Campus Programs Increase Proportion of California College Students Receiving Mental Health Services, Yielding a Positive Financial Return as More Graduate
December 10, 2015
The proportion of California public university and college students receiving treatment for mental health issues increased more than 10 percent in the final year of a statewide prevention and early intervention program, according to a new RAND Corporation study.
With the increase in students seeking mental health treatment, RAND researchers predict an additional 329 students will receive a college degree for each year the investment is made. Graduating from college has a direct result on lifetime earnings for an individual and a greater benefit to society.
“We know students with untreated mental health disorders do worse educationally, from lower grades to delayed graduation to dropping out,” said Dr. Bradley Stein, a study author and a senior scientist at RAND, a nonprofit research organization. “Our findings suggest that by teaching faculty, staff and students to better identify and support those students struggling with mental health issues, and by changing the conversation about mental health on campuses, we can get more students into the mental health treatment they need.”
Assuming the increase in treatment is entirely due to prevention efforts, researchers estimate the net societal benefit for California is more than $6 for each dollar invested in prevention and early intervention programs. For community college students the net benefit is more than $11 for each dollar invested.
The California Mental Health Services Authority (CalMHSA), an organization of county governments working to improve mental health outcomes for individuals, families and communities, has provided funds to support prevention and early intervention efforts across each of the California public university and college systems. With the support, all three higher educational systems have made substantial efforts to enhance awareness and knowledge of student mental health issues, as well as related services.
Previous research has shown mental health disorders frequently are first diagnosed in young adults and many of these individuals don't receive mental health services.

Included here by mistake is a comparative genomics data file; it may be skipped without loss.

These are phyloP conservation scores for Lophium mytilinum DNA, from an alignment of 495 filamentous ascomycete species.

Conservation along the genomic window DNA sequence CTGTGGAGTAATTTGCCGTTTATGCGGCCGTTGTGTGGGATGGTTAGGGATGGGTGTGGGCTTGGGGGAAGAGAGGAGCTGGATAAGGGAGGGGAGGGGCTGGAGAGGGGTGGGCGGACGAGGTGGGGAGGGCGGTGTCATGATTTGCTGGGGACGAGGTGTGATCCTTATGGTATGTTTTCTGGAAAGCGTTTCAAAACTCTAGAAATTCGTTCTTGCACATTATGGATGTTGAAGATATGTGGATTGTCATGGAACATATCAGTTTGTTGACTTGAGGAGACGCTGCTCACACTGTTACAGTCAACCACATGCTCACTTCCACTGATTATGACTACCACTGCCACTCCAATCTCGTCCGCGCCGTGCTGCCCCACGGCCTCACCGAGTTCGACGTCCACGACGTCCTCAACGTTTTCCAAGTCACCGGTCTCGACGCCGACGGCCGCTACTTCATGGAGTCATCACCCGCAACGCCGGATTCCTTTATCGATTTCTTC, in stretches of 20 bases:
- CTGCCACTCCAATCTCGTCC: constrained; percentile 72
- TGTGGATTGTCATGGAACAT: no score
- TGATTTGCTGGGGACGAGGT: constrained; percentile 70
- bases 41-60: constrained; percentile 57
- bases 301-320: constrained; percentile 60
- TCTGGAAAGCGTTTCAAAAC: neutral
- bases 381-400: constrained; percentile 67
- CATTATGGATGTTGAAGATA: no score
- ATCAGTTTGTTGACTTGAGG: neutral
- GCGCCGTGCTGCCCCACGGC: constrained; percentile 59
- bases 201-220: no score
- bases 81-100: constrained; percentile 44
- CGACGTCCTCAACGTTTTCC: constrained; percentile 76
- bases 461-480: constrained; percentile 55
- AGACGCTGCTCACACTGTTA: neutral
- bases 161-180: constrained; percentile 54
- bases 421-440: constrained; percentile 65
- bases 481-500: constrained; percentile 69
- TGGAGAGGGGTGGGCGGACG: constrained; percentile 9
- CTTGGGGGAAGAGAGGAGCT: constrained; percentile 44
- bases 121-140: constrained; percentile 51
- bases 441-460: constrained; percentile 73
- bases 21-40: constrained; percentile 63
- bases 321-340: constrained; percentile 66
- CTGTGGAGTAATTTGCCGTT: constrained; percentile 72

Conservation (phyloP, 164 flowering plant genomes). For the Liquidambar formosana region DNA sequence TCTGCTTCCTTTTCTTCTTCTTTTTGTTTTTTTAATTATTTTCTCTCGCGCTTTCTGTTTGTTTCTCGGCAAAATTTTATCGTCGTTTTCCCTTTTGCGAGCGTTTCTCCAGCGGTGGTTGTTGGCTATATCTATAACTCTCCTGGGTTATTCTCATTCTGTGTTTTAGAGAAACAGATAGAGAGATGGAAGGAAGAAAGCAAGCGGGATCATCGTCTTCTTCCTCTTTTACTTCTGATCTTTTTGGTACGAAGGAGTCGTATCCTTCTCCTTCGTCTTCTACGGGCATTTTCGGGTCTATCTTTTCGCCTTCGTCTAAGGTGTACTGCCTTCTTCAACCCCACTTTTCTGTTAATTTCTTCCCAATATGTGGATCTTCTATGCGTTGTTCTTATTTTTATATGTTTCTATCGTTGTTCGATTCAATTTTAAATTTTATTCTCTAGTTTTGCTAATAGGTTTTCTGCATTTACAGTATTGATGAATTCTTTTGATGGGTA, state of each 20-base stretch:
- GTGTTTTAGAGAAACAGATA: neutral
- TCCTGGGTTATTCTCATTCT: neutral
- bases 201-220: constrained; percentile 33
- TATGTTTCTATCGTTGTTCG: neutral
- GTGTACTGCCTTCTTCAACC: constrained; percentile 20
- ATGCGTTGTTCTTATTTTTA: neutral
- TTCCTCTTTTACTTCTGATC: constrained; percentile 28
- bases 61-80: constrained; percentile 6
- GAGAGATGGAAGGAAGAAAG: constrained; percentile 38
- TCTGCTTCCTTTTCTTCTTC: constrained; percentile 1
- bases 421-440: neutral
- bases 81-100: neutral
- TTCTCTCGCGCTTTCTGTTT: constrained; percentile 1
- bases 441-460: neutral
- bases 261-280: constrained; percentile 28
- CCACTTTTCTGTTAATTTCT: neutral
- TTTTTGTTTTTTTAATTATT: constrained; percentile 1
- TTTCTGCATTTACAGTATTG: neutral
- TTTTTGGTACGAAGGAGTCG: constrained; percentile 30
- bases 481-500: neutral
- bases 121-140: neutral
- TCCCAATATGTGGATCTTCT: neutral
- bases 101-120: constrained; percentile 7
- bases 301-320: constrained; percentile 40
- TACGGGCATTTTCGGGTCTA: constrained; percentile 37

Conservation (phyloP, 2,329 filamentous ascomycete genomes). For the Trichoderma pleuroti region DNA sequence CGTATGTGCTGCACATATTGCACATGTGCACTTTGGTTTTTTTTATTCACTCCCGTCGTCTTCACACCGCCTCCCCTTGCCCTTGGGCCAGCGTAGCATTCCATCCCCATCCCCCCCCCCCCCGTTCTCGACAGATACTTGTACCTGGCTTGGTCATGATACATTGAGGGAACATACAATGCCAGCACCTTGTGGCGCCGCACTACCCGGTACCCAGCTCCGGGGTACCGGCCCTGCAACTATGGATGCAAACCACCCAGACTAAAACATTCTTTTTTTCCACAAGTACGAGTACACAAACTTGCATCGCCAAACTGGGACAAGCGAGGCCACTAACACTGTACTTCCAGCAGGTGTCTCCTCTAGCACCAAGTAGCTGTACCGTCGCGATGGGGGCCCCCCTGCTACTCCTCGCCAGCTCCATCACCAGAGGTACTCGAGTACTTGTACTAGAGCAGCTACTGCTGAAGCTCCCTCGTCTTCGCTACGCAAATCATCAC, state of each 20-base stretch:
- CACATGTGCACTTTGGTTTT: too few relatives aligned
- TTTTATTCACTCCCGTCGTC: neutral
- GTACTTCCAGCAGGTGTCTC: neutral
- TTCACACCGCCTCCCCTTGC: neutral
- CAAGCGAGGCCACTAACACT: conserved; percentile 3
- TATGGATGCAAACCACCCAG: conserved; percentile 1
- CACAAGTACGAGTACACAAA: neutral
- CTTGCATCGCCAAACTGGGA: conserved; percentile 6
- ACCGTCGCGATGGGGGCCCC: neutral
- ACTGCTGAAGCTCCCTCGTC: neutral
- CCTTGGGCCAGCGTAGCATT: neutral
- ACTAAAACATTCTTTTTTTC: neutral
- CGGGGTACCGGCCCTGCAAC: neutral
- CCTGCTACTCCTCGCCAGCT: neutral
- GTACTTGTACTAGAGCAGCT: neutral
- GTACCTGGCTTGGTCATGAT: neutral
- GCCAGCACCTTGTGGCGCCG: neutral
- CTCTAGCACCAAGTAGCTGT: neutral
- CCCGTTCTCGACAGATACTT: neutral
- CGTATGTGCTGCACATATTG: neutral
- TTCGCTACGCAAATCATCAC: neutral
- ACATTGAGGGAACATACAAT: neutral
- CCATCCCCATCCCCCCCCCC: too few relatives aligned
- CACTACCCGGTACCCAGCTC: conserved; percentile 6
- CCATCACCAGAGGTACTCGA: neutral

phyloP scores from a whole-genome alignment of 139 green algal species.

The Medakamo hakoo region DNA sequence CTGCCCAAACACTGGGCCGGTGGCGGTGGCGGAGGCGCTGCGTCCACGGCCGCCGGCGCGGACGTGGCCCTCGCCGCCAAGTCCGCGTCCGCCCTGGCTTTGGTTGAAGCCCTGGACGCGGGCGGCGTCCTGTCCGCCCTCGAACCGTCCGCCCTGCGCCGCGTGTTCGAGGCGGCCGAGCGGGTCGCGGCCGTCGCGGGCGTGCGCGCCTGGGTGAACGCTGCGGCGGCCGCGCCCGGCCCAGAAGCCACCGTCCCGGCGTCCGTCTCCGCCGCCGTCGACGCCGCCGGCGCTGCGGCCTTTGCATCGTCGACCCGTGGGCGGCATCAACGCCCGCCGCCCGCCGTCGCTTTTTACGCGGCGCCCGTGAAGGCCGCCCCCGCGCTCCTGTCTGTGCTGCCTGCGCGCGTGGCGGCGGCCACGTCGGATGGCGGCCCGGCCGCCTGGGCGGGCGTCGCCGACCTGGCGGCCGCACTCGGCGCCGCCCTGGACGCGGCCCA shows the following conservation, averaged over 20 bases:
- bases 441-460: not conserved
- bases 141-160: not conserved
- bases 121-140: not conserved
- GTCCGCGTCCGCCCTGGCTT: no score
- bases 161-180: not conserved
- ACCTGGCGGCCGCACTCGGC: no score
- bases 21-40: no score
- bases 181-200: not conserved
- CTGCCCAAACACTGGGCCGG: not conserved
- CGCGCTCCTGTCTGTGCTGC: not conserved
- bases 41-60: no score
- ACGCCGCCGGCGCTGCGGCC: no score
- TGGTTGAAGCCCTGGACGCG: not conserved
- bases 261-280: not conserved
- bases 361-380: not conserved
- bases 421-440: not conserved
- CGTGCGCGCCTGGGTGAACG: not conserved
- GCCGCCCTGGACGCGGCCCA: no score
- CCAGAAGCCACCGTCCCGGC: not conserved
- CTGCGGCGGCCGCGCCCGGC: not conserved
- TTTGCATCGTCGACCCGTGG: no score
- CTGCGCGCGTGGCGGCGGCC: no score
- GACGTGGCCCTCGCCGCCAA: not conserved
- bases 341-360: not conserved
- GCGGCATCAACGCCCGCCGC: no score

The RAND analysis focused on cost of the prevention and early intervention programs compared to the projected benefit to society. CalMHSA's average investment in student mental health programs for each year was $8.7 million. The societal benefit of the increase in treatment costs and the corresponding increase in graduation rates is estimated to be as high as $56 million for each year of CalMHSA's investment in prevention and early intervention programs, which is a result of expected increase in lifetime earnings for additional graduates.
To examine change over time in student use of mental health services, researchers examined student responses from the campuses that participated in two separate surveys. Since the same students did not participate in both surveys, the surveys represent a cross-section of students taken at two different times.
The surveys assessed students' use of mental health services while at their current campus through two questions. Students were asked if they had ever used on-campus mental health services while at college. The students who responded no to the first question were asked if they had ever used off-campus mental health services. Students who responded “yes” to either question were categorized as having used mental health services during college.
All 10 University of California and 23 California State University campuses, along with 60 California community college campuses, were invited to participate in the first survey; however, not all of the campuses chose to participate.
The first survey was conducted in 2013 with 29,134 students responding from eight UC campuses, nine CSU campuses and 14 community college campuses. Fewer campuses participated in the second survey, which was conducted in fall 2014 and spring 2015, with 14,071 students responding from seven UC campuses, five CSU campuses, and nine community college campuses.
“As we try to understand how to meet the growing need of college students for mental health services, it is important that we understand that investing in student mental health not only can get more students into care, but that society benefits financially through increased wages and tax revenues,” said Scott Ashwood, the study's lead author and an associate policy researcher at RAND.
Support for the study was provided by CalMHSA, an organization of county governments working to improve mental health outcomes for individuals, families and communities. Programs implemented by CalMHSA are funded by counties through Proposition 63, which provides the funding and framework needed to expand mental health prevention and early intervention services to previously underserved populations and all of California's diverse communities.
Other authors of the study are Brian Briscombe, Lisa M. Sontag-Padilla, Michelle W. Woodbridge, Elizabeth May, Rachana Seelam and M. Audrey Burham.
The study, “Payoffs for California College Students and Taxpayers from Investing in Student Mental Health,” can be found at www.rand.org. The study is one in a series of reports done by RAND to provide an assessment of the efforts being made by CalMHSA.
RAND Health is the nation's largest independent health policy research program, with a broad research portfolio that focuses on population health, health care costs, quality and public health systems, among other topics.